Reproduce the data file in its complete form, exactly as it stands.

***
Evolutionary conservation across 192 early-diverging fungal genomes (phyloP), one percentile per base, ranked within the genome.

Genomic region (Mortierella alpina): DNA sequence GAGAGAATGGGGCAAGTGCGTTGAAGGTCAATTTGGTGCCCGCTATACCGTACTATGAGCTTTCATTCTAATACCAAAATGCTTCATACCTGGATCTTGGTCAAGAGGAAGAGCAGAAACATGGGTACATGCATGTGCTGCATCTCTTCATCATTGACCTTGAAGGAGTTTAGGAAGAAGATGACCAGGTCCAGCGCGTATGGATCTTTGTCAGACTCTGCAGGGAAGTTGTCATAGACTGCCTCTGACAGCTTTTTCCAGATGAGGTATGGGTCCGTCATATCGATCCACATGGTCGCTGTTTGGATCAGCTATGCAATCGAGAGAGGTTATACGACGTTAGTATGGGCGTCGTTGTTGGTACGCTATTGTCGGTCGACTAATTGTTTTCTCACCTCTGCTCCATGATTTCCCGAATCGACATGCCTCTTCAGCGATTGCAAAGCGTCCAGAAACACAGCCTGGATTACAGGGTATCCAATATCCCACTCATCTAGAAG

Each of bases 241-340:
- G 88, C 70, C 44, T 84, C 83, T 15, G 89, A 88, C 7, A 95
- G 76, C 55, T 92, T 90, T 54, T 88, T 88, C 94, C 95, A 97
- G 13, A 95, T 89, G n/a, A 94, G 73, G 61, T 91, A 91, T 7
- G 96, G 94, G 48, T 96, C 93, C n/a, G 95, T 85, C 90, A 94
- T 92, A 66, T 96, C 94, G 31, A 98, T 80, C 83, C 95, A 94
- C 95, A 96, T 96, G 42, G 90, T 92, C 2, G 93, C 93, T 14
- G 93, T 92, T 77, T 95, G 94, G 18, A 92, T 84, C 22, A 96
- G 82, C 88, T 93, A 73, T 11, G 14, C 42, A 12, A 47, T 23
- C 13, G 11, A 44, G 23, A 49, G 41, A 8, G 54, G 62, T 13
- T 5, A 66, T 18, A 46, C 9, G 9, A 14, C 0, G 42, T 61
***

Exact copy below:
Evolutionary conservation across 192 early-diverging fungal genomes (phyloP), one percentile per base, ranked within the genome.

Genomic region (Mortierella alpina): DNA sequence GAGAGAATGGGGCAAGTGCGTTGAAGGTCAATTTGGTGCCCGCTATACCGTACTATGAGCTTTCATTCTAATACCAAAATGCTTCATACCTGGATCTTGGTCAAGAGGAAGAGCAGAAACATGGGTACATGCATGTGCTGCATCTCTTCATCATTGACCTTGAAGGAGTTTAGGAAGAAGATGACCAGGTCCAGCGCGTATGGATCTTTGTCAGACTCTGCAGGGAAGTTGTCATAGACTGCCTCTGACAGCTTTTTCCAGATGAGGTATGGGTCCGTCATATCGATCCACATGGTCGCTGTTTGGATCAGCTATGCAATCGAGAGAGGTTATACGACGTTAGTATGGGCGTCGTTGTTGGTACGCTATTGTCGGTCGACTAATTGTTTTCTCACCTCTGCTCCATGATTTCCCGAATCGACATGCCTCTTCAGCGATTGCAAAGCGTCCAGAAACACAGCCTGGATTACAGGGTATCCAATATCCCACTCATCTAGAAG

Each of bases 241-340:
- G 88, C 70, C 44, T 84, C 83, T 15, G 89, A 88, C 7, A 95
- G 76, C 55, T 92, T 90, T 54, T 88, T 88, C 94, C 95, A 97
- G 13, A 95, T 89, G n/a, A 94, G 73, G 61, T 91, A 91, T 7
- G 96, G 94, G 48, T 96, C 93, C n/a, G 95, T 85, C 90, A 94
- T 92, A 66, T 96, C 94, G 31, A 98, T 80, C 83, C 95, A 94
- C 95, A 96, T 96, G 42, G 90, T 92, C 2, G 93, C 93, T 14
- G 93, T 92, T 77, T 95, G 94, G 18, A 92, T 84, C 22, A 96
- G 82, C 88, T 93, A 73, T 11, G 14, C 42, A 12, A 47, T 23
- C 13, G 11, A 44, G 23, A 49, G 41, A 8, G 54, G 62, T 13
- T 5, A 66, T 18, A 46, C 9, G 9, A 14, C 0, G 42, T 61